With the many challenges people face today, stress is an unavoidable part of daily life. The outcome of constant stress on the body can be devastating, leading to mental health difficulties like anxiety and depression. The ravages of stress are also damaging to the physical body, raising the risk factors for heart disease, high blood pressure, and strokes. But, many people suffering from elevated stress levels have found relief using acupuncture, an ancient practice dating back thousands of years.
What is Acupuncture, and how Does it Work?
The practice of acupuncture dates back more than 5,000 years in the Far East. In the early days of the method, long before the invention of acupuncture needles, practitioners used sharpened stones for the treatment. The reasoning behind acupuncture lies in the belief that energy flows throughout the body and the clinician can use the flow of these energies in managing stress with acupuncture and manipulating and directing energy to create balance and improve health.
Previously, the primary use of acupuncture was for the management of pain and discomfort caused by a variety of diseases and conditions. In addition, the physician often recommends acupuncture treatment for the relief of nausea and vomiting associated with radiation and chemotherapy experienced by cancer patients. Though many patients have benefited from the effects of acupuncture, the treatment is not appropriate in every situation.
Although the risk of an adverse reaction to acupuncture treatment is low since the process involves the insertion of tiny needles throughout the body, it is not recommended for individuals with bleeding disorders. Expectant mothers and those with pacemakers should exercise extreme caution before an acupuncture session and ensure the practitioner is aware of their medical history.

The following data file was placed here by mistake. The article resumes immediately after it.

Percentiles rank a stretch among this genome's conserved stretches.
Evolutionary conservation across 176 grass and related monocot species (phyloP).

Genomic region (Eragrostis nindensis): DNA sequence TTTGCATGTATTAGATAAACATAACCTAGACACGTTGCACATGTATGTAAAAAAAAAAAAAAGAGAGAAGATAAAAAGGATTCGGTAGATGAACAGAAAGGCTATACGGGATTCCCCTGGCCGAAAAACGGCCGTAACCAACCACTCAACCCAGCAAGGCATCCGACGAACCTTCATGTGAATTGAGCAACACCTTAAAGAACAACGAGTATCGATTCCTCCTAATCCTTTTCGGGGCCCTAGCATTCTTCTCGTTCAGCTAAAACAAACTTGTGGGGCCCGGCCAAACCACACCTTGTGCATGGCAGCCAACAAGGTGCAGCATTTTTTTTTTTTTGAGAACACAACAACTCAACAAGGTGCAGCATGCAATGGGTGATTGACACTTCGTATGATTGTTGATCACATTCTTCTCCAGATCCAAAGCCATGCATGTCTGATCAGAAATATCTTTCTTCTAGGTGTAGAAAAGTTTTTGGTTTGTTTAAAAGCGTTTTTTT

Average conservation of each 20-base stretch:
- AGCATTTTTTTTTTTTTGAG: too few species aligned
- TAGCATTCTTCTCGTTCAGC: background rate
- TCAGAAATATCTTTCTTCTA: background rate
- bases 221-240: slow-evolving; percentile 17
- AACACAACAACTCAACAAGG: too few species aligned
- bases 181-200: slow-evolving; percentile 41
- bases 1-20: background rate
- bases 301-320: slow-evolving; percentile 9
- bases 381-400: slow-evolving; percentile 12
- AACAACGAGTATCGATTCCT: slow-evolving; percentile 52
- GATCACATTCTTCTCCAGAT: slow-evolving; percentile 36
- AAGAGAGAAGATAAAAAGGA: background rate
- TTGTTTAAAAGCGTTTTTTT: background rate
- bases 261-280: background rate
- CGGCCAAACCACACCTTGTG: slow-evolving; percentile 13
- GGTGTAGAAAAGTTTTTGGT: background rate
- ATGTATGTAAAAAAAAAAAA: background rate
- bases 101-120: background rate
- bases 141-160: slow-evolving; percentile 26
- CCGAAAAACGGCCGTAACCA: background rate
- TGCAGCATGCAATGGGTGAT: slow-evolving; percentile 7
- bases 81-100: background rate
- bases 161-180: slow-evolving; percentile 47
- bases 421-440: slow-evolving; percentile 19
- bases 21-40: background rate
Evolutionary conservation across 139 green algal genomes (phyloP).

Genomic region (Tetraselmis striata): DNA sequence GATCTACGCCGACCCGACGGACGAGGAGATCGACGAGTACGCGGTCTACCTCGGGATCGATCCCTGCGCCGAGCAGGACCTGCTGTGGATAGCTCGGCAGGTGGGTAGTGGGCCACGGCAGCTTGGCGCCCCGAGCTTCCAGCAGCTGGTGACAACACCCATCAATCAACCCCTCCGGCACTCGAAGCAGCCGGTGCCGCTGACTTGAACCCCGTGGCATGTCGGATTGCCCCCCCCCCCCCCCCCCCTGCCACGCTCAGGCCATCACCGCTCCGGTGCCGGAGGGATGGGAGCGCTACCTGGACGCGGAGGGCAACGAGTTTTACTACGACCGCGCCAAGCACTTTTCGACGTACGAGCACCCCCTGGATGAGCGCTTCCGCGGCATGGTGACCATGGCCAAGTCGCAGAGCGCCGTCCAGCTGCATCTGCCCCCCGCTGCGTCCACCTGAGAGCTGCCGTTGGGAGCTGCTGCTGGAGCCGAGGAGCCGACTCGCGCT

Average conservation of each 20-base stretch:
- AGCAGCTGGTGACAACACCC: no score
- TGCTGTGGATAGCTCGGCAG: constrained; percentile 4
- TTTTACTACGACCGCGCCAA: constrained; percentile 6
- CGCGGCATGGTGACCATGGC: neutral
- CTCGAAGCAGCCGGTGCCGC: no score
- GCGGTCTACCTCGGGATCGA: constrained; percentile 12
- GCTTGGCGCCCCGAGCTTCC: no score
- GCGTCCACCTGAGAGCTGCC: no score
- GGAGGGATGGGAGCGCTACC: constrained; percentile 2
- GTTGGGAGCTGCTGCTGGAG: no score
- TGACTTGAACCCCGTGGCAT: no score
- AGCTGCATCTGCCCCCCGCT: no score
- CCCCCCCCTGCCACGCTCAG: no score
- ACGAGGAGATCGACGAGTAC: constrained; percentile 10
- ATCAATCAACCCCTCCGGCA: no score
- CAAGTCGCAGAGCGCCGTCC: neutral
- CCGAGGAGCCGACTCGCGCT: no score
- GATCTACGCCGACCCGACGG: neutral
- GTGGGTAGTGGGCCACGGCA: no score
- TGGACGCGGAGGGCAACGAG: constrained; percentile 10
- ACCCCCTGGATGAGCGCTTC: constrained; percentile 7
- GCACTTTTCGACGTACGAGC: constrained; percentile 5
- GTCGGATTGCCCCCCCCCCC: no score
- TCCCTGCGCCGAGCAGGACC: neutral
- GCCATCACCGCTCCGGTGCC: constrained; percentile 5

Acupuncture and Acupressure
Acupressure uses deep touch to energize pressure points and mobilize the nervous system to release endorphins and other feel-good chemicals into the bloodstream. Acupuncture uses sterile needles to stimulate specific points in the body to reduce stress and pain, and acupressure uses this same principle. However, it uses deep pressure or massage to achieve the desired result.
While acupressure does not use needles and doesn’t break the skin, the procedure is still not recommended for some individuals. If the skin near the associated pressure point is red or blistered, rescheduling the session is recommended, as treatments could further irritate the skin. Patients with open wounds near the impacted area are also cautioned against using acupressure.
What to Expect at an Acupuncture Session
An average acupuncture session involves five to twenty needles inserted to varying depths. With multiple needles involved in the process, many people can feel anxious about their first acupuncture appointment, but acupuncture needles are thin and cause little to no discomfort. The acupuncture clinician responds to your concerns before checking your pulse and providing an overview of the planned session.
After inserting all of the needles, the practitioner may gently twirl or spin the needles to manipulate the energy flow. They may apply mild electrical charges or heat to the area to enhance the body’s natural healing process. Acupuncture needles typically remain in place for ten to 15 minutes, and you should not feel any discomfort during this time. A complete acupuncture session is usually around one hour and should leave you feeling relaxed and invigorated with symptom improvement in two to three weeks.